photo of Fr. Luke Uebler-"Sunday Homilies"

This night of the Easter Vigil is the most solemn celebration of the Church in her liturgical year.  It is in the vigil of this night that we anticipate and celebrate the Lord’s resurrection from the dead.  It is a night of transformation: transformation of our world, of our life, of our destiny, of our relationships and of ourselves.  We celebrate this transformation in 4 liturgies that all come together in this vigil.

The first liturgy is a Liturgy of Light.  We began gathered around the fire outside.  As we look at the flames, we see that fire is chaotic, is dangerous, is out of control.  And yet, when channeled and harnessed correctly, how useful fire becomes in providing warmth, for cooking our food, for bringing people together, for our combustion engines, for giving us light.  The symbol of this transformation is found burning in the light of our Paschal Candle, commemorated by the Exultet we sang, that Jesus is the true light of the world, not chaotic or dangerous, but harnessed and given to us directly as a gift.  He is the true light which never sets, bringing light to transform our darkness.

The second liturgy is the liturgy of the Word.  In a special way this evening, we listened to many stories of our salvation history.  Some of the readings were more nostalgic of days gone by.  Some of them were filled with dreams of a future possibility amidst misery.  All of them were filled with a certain waiting for a certain reality to set in.  And indeed, tonight that reality is ushered in, is present among us; it moves beyond wishful thinking or a concept of the imagination, but we have it within our grasp: the fulfillment of deepest longings.  And as we look at our salvation history, we realize that God has been transforming us all along, beginning with the creation of the world as the universe was transformed according to God’s very goodness, made in his image and likeness.  And then we heard how God transformed the plight of the Israelites as they were freed from slavery and death in Egypt and then delivered dry-shod to the Promised Land with all the spoils of Egypt.  We heard how God transformed the nation of Israel from the misery of her disobedience and exile and through the prophets made her ready to embrace the covenant once more.  In the Gospel, this ultimate transformation is announced to us, that Jesus has fulfilled these promises, that he is alive and victorious over every power of evil.  St. Paul asks us therefore to consider ourselves dead to sin and alive to Christ.  Our readings celebrate this transformation.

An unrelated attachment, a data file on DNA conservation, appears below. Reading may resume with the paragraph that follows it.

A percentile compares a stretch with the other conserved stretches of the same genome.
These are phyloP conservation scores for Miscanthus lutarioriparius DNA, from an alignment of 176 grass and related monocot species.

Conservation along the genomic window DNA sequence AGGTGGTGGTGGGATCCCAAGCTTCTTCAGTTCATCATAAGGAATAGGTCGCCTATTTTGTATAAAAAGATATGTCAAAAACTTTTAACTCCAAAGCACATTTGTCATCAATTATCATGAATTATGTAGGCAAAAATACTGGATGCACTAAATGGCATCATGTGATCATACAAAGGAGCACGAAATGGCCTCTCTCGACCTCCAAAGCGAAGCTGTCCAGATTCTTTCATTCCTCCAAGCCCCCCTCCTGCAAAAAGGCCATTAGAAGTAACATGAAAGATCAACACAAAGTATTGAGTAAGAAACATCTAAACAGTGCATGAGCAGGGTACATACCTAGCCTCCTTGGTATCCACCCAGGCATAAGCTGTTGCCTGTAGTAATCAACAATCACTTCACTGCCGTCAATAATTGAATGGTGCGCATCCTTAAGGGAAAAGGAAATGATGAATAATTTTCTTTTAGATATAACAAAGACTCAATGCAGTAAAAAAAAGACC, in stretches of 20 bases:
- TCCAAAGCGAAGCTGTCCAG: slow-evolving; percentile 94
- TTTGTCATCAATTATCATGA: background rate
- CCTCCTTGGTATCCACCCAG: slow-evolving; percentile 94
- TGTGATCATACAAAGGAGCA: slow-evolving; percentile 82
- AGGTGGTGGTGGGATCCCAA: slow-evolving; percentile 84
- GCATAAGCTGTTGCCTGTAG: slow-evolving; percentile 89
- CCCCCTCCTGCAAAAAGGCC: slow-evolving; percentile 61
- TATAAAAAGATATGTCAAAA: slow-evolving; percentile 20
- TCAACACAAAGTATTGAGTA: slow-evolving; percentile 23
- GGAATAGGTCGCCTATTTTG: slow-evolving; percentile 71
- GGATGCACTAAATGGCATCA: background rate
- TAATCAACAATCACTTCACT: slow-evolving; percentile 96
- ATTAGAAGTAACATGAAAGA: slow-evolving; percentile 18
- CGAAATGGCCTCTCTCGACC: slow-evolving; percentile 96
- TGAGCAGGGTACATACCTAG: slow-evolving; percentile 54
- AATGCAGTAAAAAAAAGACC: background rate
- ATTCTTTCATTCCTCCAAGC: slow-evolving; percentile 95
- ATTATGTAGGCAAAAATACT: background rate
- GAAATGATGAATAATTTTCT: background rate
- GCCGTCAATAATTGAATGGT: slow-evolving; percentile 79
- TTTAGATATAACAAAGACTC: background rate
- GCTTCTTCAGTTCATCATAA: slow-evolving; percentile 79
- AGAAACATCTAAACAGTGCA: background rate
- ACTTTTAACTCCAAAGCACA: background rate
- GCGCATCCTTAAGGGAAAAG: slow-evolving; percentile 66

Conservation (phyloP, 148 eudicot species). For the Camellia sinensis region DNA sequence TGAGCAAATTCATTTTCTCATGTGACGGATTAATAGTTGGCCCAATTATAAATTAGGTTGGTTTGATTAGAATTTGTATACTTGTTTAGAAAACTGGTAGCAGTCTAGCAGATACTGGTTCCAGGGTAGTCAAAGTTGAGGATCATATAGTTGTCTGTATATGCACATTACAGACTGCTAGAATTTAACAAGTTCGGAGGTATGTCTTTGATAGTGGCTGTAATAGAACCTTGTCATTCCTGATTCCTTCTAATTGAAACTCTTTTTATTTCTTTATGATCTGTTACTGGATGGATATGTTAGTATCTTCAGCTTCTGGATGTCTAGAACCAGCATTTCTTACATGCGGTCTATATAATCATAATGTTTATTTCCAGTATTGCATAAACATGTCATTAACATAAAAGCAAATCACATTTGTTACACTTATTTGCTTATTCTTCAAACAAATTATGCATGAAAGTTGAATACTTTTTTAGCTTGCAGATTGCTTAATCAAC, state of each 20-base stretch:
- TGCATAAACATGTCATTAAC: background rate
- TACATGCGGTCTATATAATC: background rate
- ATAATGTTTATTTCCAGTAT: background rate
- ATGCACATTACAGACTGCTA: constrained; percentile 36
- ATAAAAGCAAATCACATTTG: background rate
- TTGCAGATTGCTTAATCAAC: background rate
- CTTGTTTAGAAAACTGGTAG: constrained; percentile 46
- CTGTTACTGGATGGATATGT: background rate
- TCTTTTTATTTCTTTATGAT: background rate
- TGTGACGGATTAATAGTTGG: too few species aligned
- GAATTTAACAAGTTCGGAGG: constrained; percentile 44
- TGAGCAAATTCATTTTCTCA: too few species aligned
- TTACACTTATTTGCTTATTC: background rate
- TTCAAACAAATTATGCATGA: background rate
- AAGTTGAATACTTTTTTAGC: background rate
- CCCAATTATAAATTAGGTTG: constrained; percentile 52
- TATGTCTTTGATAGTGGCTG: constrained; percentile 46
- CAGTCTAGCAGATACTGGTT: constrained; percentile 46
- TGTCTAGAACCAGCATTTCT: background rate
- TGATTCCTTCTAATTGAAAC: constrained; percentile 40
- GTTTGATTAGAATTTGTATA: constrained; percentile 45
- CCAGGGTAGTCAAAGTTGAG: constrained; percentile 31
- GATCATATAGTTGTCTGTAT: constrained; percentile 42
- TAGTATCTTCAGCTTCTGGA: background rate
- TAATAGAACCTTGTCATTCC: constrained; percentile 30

Our next liturgy that we will soon partake in is the Baptismal Liturgy, where this year we welcome 3 candidates and catechumens into full initiation with us in the Church, and where we ourselves renew our own baptismal vows.  In this liturgy, the primary metaphor we run with is of course water.  Water can be powerful, destructive, and has claimed many lives over the years.  And yet, nothing can live without water, such is its life-giving propensity.  In this liturgy, we celebrate our own transformation, in that through Baptism we share in Christ’s death, purging from ourselves our old lives to sin, so as to be transformed and receive the new life of Christ within us.  We are confirmed in this life, and we recommit ourselves to this life, asking for God to bless us more abundantly, to strengthen us, that we would have this life and have it to the full. 

And lastly, the transformation we celebrate this evening culminates in the liturgy of the Eucharist, where we bring forward bread and wine, ordinary food and drink, and they are transformed upon this altar into the very being of Jesus himself, his Body and Blood, Soul and Divinity.  And what is so amazing is that, not only does the Holy Spirit come down and transform these gifts alone, but the Holy Spirit is called down upon all of us who are gathered here, that we would be transformed ourselves into the Body of Christ, and make our return to the Father together with Jesus, caught up in an eternal Communion together. 

Because of the resurrection of Jesus, our world is changed forever.  Because of the resurrection of Jesus, death has been transformed into life and even sin, and suffering, and the crosses we face have been robbed of their power.  Because of the resurrection of Jesus, a new destiny is opened up for us, with victory and rejoicing and happiness forever in heaven.  Because of the resurrection, our relationships are transformed to something meaningful, enduring.  Because of the resurrection we ourselves have hope.  Tonight is the night of transformation.  Stand and live in the new life that has been opened for you.  Amen.  Alleluia!

Holy Saturday Easter Vigil readings: